Along the Caldera- Day Two in Santorini

I woke up on my second day in Santorini not feeling very well. But I am no quitter. So in spite of pain and discomfort, I got up and went to get some breakfast and had decided I’d catch an early bus over to Fira for the day.

I unfortunately knew I needed to print my plane ticket for the next day, as Ryanair is picky about you having one before arriving at the airport, so I had to ask the hotel lady if I could. She let me, but she charged me five euros for the one page. I was pretty irritated by that, but I just gritted my teeth and rolled with it.

After a filling breakfast of bread and coffee and yogurt and fruit, I headed off to catch the bus.

Santorini has a super easy bus system. They get enough tourists, that they’ve made it pretty effective to use, though it is still a bit confusing the first time.

Basically you don’t need a ticket to get on, you pay when you board the bus.They have change and everything, just hop on and grab a seat if one is open, it’s basically more of a tour bus than a city bus format. The ticket salesman will come and sell you a ticket which you keep until you leave.

I arrived in Fira and decided to head out to see some of the city. I was already feeling pretty tired, but I didn’t care, I wanted to explore. So I decided I was going to do the hike I’d heard was amazing, from Fira all the way to the city of Oia on the far tip of the island. The hike was about ten kilometers, and although I was a bit nervous about my state, I decided I would do it nonetheless.

It was one of the most gorgeous hikes I’ve ever been on in my life. That’s coming from a Pacific Northwest girl who has been on more hikes than she can count.

This slideshow requires JavaScript.

It was sunny with little shade, but the walk along the caldera was stunning, and I have rarely been so in awe of nature as I was at this time.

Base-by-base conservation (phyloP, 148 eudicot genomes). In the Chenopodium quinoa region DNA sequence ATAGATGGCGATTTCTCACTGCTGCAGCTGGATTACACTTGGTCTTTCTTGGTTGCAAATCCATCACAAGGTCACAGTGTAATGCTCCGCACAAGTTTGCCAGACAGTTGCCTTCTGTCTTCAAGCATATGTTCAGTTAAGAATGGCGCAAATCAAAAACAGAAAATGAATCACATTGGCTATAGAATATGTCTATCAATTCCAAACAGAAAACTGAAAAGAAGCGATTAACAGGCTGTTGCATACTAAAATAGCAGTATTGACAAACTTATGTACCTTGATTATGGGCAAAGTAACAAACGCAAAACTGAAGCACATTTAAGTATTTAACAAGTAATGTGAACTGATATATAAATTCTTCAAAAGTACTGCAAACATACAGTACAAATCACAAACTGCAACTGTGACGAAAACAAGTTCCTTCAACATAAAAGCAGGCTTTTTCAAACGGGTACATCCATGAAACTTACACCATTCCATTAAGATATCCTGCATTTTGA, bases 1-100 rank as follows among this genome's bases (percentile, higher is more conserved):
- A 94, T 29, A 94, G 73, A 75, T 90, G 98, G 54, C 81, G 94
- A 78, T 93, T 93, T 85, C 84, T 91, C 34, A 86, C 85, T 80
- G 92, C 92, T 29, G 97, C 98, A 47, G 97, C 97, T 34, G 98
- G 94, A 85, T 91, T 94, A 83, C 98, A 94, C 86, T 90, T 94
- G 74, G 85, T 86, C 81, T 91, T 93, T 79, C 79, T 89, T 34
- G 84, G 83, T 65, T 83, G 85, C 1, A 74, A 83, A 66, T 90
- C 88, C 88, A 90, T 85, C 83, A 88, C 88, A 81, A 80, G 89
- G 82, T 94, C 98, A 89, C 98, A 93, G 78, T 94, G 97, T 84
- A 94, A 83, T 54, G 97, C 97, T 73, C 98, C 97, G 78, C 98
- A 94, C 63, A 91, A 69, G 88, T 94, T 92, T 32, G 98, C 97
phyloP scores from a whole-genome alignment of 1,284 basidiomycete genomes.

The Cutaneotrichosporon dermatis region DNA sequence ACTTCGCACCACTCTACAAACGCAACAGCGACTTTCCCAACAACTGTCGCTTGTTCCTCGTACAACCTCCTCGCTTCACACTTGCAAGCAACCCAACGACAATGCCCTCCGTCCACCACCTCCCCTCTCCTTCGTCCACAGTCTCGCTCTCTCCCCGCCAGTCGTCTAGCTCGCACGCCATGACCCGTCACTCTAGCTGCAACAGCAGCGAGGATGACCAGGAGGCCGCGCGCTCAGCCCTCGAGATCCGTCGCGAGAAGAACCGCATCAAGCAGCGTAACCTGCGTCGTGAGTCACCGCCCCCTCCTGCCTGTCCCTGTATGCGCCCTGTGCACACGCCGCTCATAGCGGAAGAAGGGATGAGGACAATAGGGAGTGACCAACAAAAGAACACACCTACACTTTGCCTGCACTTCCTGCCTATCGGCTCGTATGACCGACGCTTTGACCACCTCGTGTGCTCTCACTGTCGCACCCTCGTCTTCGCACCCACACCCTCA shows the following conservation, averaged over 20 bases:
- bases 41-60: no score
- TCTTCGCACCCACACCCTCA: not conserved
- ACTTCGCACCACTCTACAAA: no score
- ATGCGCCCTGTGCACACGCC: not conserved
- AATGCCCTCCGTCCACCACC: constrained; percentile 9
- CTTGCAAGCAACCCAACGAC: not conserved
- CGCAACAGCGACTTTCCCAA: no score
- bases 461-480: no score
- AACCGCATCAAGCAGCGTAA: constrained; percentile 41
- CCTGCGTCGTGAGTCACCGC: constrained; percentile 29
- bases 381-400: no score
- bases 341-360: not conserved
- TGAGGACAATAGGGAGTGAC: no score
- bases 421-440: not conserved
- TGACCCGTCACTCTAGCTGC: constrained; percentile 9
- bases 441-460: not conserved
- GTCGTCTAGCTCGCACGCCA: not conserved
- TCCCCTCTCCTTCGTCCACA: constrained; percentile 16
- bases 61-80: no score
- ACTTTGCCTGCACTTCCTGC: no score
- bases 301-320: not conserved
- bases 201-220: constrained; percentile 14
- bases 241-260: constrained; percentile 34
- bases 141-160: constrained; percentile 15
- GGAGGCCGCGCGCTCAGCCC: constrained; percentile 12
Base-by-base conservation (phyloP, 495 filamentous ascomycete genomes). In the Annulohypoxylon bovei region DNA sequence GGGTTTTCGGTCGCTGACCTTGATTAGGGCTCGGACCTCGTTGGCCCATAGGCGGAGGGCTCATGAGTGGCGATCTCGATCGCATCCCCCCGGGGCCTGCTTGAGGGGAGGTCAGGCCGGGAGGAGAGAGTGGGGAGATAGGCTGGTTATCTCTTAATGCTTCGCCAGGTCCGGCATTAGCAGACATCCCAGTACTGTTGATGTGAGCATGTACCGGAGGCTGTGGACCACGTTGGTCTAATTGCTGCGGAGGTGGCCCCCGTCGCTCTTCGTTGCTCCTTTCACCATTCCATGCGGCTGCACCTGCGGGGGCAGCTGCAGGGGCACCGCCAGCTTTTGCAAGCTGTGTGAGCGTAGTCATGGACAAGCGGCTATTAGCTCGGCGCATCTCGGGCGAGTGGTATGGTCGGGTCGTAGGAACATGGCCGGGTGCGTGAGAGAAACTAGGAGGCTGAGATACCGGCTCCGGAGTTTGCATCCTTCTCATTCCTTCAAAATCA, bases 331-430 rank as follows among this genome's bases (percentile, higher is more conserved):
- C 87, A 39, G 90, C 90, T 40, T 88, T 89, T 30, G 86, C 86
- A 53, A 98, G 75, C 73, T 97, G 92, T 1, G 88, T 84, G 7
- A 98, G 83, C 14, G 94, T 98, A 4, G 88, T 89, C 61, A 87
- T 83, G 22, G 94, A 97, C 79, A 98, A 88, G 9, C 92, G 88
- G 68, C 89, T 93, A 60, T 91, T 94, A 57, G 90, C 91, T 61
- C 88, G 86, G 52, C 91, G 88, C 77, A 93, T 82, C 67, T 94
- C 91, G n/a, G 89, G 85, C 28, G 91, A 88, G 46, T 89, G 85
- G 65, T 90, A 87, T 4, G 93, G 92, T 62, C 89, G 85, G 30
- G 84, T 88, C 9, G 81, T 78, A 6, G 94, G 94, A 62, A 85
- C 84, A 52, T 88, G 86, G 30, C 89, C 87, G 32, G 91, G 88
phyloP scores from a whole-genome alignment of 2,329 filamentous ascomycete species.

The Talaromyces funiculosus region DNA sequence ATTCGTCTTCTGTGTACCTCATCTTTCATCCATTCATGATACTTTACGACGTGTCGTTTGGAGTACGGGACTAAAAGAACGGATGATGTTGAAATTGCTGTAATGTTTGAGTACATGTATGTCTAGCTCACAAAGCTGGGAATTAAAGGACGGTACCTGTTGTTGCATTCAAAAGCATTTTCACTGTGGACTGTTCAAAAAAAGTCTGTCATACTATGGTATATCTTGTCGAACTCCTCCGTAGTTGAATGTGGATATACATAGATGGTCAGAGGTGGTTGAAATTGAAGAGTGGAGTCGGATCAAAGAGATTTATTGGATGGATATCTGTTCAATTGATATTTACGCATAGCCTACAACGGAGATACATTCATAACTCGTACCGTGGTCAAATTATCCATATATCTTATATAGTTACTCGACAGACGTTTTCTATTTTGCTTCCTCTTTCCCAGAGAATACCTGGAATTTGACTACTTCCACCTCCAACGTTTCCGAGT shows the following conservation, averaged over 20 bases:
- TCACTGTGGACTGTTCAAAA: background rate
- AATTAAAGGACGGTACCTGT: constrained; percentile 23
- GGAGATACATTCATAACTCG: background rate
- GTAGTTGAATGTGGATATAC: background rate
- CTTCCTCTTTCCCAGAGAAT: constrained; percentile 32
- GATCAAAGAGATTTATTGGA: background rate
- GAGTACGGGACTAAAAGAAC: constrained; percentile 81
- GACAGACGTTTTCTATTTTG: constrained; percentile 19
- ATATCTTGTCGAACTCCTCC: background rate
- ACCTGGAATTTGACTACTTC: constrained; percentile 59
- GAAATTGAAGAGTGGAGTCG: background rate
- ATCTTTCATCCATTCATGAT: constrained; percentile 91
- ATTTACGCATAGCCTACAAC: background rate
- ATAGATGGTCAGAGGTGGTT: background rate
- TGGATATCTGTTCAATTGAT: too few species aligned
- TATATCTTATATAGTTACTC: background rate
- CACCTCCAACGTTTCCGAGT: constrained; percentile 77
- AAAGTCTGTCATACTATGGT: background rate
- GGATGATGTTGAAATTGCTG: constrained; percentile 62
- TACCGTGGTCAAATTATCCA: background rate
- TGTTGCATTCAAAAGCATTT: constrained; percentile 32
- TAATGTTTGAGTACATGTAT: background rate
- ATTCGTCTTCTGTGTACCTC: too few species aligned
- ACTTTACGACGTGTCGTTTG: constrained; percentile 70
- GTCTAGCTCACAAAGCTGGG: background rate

I know I’ve done posts on solo travel, but truly, walking the edge of this island, staring out at the sea… I mean it’s something life changing. Going through a journey like that by yourself, getting to experience and enjoy and reflect, that’s truly beautiful.

I arrived in Oia a sweaty exhausted, but very happy mess. I quickly bought some water and then walked around the city taking photographs.

I had a very splurgy lunch in this cute restaurant with spectacular views. I had a pina colada, and a piece of pork with a delicious sauce stuffed with various ingredients. I finished with some Baklava feeling very satisfied.

I headed back to catch a bus back to Fira rather than walking back. I’d decided that was my reward for accomplishing my hike even exhausted and not feeling my best.

I had wanted to see the sunset in Oia, but I was nervous about trying to get a bus back to Fira and then another to Perissa. It just seemed like too much to manage, and besides, I was worn out.

I went and took another swim and got to bed early. My time in Santorini was almost up. I wished I could have stayed longer, but it was a spectacular trip while it lasted.

Journey to Santorini

When I asked for advice of where to go in Greece, this was the one island that seemed to pop up again and again. Every website of “top twenty things in Greece”, every other English assistant I asked, it kept coming up. So I knew I had to go.

Besides, Santorini looked like the perfect place to really get the ideal relaxing vacation experience, which I have rarely ever had in my life.

Oh I know, poor me, getting to go on fun family vacations all the time and never doing a resort. I’m so incredibly deprived.

But sarcasm aside, it is funny that my family tends to make vacations these exhausting events that leave us getting home more tired than we were at the start. The only time we ever attempted a relaxing beach vacation was a two day stay in Zihautanejo, Mexico, which ended with the entire family getting food poisoning (or… water poisoning rather), my back getting so sunburned I couldn’t wear a bra, and a hurricane rolling in as we were flying out. I’ve always kind of assumed we were cursed.

So Santorini it was, to finally get my fun beach vacation.

I’d opted to take the ferry, although even in May it was quite booked up so I ended up having to pay more for a “premium” seat type deal, which really didn’t turn out to be too fancy.

Nonetheless I took the bus early in the morning back to Heraklion where I managed to board my boat without trouble.

Unlike most ferries I’ve seen, it had assigned seats, but for some reason the crew were just shoving people towards the areas that were open. So I got scolded by a couple for trying to “steal” their seats. I found mine in the middle of the boat and settled in for a long ride.

I was up and down a lot. I went outside some to admire the views of the water, especially as we pulled away from Crete. After that it was pretty dull so I settled in to rest up until I arrived.

The boat pulled in after a few hours at sea. I was immediately greeted by the rocky cliffs of Santorini, the long winding road going up up up to the main part of the island.